In Depth

Did Oliver Cromwell really ban Christmas?

Festive games and carol singing were outlawed during the English Civil War

oliver_cromwell.jpg

Despite winning the English Civil War and ruling  the British Isles for five years, Oliver Cromwell is more commonly remembered as the ruler who did the unthinkable: banning Christmas.

The puritan lord protector of England and his religious faction had long campaigned against what they considered to be superfluous additions to the religious calendar. 

But while Cromwell was undoubtedly a bit of a killjoy, the famous tale of the 17th century leader banning festive fun is not entirely accurate.

Was there a Christmas crackdown?

Yes. In 1644, King Charles I was still on the throne but was fighting troops loyal to the English parliament in the First English Civil War.

The monarch had ruled alone without Parliament from 1629 to 1640 before being forced to summon MPs to help him raise taxes to stamp out a rebellion in Scotland. When Parliament demanded radical reforms, civil war broke out in 1642.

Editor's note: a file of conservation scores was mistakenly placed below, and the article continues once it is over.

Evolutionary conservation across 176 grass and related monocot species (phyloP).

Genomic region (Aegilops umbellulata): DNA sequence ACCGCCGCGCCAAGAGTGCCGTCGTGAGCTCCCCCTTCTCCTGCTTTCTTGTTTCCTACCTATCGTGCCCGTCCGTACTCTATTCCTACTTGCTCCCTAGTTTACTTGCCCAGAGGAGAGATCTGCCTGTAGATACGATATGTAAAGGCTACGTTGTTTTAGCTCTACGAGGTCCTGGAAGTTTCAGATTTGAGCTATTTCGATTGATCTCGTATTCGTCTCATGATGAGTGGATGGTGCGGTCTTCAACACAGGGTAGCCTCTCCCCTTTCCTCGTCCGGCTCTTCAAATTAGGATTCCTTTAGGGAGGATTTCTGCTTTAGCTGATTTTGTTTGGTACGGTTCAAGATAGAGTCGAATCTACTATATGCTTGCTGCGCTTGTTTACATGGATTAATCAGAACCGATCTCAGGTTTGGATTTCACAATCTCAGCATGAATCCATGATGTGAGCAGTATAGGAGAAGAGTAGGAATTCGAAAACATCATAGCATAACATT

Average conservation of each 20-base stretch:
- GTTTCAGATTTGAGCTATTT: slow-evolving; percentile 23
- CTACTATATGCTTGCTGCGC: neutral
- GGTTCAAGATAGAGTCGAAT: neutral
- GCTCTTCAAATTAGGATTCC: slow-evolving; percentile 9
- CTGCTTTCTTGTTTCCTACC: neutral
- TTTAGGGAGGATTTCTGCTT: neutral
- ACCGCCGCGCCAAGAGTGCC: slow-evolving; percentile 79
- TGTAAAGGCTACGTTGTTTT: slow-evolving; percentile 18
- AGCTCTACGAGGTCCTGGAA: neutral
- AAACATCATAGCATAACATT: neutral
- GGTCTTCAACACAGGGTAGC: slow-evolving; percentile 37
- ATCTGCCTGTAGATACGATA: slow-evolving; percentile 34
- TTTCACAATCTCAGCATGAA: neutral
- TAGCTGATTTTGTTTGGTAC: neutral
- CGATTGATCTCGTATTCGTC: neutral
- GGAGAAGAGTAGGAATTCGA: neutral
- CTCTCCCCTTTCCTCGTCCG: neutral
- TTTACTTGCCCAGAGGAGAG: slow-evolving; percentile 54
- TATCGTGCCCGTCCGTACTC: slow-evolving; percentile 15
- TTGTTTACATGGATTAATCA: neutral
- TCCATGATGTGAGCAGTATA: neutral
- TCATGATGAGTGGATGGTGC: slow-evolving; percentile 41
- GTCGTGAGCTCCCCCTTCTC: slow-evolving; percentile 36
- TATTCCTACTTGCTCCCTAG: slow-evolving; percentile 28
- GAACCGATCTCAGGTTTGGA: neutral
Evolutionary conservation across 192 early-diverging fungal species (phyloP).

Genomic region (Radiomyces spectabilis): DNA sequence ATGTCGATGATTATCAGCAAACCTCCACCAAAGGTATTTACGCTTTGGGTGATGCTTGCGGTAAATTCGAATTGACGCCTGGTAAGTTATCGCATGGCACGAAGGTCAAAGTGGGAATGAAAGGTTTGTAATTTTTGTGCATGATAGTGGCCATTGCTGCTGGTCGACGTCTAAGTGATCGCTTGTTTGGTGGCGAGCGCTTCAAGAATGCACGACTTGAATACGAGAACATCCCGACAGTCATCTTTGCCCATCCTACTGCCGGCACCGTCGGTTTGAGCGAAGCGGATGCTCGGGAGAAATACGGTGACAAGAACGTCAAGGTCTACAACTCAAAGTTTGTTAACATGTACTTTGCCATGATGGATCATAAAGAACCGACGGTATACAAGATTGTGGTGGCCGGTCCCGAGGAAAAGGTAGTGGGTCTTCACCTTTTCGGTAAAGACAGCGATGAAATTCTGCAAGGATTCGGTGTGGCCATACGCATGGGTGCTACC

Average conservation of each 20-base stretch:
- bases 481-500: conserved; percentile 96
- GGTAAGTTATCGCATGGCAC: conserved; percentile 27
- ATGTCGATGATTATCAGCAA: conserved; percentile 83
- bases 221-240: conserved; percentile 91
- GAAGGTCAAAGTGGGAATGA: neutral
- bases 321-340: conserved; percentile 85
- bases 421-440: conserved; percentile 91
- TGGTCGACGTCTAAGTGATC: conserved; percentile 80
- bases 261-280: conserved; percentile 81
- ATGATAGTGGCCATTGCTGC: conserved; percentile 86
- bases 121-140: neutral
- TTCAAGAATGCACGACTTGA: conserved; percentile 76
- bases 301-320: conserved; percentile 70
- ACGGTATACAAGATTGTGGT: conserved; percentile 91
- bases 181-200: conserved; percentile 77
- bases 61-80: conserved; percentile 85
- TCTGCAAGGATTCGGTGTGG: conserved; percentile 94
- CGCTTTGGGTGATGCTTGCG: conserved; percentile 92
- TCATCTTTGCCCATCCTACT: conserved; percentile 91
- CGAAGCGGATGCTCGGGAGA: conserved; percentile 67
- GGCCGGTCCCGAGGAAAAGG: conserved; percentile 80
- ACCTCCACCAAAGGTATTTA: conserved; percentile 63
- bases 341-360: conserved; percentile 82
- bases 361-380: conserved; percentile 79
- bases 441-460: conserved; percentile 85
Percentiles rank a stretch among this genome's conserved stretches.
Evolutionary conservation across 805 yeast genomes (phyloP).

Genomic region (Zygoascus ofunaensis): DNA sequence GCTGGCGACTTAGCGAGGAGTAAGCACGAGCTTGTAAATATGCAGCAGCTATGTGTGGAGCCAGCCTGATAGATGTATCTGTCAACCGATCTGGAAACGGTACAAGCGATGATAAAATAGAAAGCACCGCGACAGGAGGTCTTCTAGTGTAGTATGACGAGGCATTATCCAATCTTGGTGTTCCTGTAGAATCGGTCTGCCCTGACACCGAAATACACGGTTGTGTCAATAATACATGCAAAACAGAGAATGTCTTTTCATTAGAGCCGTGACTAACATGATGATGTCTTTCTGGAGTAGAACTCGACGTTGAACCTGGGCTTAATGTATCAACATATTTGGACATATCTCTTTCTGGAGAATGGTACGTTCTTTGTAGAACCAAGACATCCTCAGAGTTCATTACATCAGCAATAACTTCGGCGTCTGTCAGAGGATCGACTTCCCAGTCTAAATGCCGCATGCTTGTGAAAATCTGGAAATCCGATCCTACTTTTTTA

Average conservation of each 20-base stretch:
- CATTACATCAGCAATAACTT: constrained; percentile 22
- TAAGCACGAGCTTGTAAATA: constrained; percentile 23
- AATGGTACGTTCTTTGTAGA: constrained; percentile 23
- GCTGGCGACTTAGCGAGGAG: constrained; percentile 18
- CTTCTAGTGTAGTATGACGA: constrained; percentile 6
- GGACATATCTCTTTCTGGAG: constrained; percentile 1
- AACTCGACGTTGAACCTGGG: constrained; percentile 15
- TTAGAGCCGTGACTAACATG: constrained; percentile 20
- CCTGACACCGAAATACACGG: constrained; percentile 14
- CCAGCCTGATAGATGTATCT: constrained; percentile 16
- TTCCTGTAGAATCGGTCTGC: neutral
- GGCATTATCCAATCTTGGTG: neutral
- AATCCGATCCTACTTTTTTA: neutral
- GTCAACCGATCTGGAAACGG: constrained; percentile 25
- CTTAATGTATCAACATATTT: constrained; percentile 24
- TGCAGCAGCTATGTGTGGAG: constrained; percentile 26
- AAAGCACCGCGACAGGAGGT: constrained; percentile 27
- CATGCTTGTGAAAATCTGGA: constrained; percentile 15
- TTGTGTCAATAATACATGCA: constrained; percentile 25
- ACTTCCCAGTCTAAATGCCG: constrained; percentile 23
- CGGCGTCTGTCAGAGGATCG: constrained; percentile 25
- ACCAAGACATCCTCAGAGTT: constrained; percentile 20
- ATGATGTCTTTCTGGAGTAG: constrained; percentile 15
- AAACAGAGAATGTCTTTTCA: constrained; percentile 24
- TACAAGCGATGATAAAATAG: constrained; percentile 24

Many people, particularly the more zealous protestants, or “puritans”, feared King Charles wanted to restore England to the Catholic fold, explains BBC History. Restrictions on Christmas were introduced by the puritan-dominated House of Commons in 1644.

“There had been complaints that the celebration of Christ’s birth was used as an excuse for drunkenness and debauchery. Christmas was renamed ‘Christ tide’ to avoid any reference to Roman Catholic ‘Mass’ and deemed to be an ordinary working day,” says The Times.

Christmas activities, such as dancing, games, singing carols and especially drinking, were eschewed in favour of sober religious contemplation for 25 December.

What did Oliver Cromwell have to do with it?

Author Katherine Clements says that while Parliament was reforming Christmas, Cromwell was “probably more concerned with winning victories” on their behalf as a principal commander of the New Model Army against the king’s troops at Marston Moor in 1644 and Naseby in 1645.

Following King Charles I’s execution in 1649 and the parliamentary victory in the civil war, Cromwell became Lord Protector of England, Scotland and Ireland in December 1653 – by which time the Christmas policy was firmly in place.

Nevertheless, John Goldsmith, chairman of the Cromwell Association, tells The Times that Cromwell must have approved of the Christmas ban as it continued under his rule until he died in 1658.

HistoryExtra says the legislation was “deeply unpopular” among the public and “when King Charles II returned to power in 1660, one of his first acts was to repeal all the anti-Christmas legislation, helping foster his image as the ‘Merry Monarch’”.

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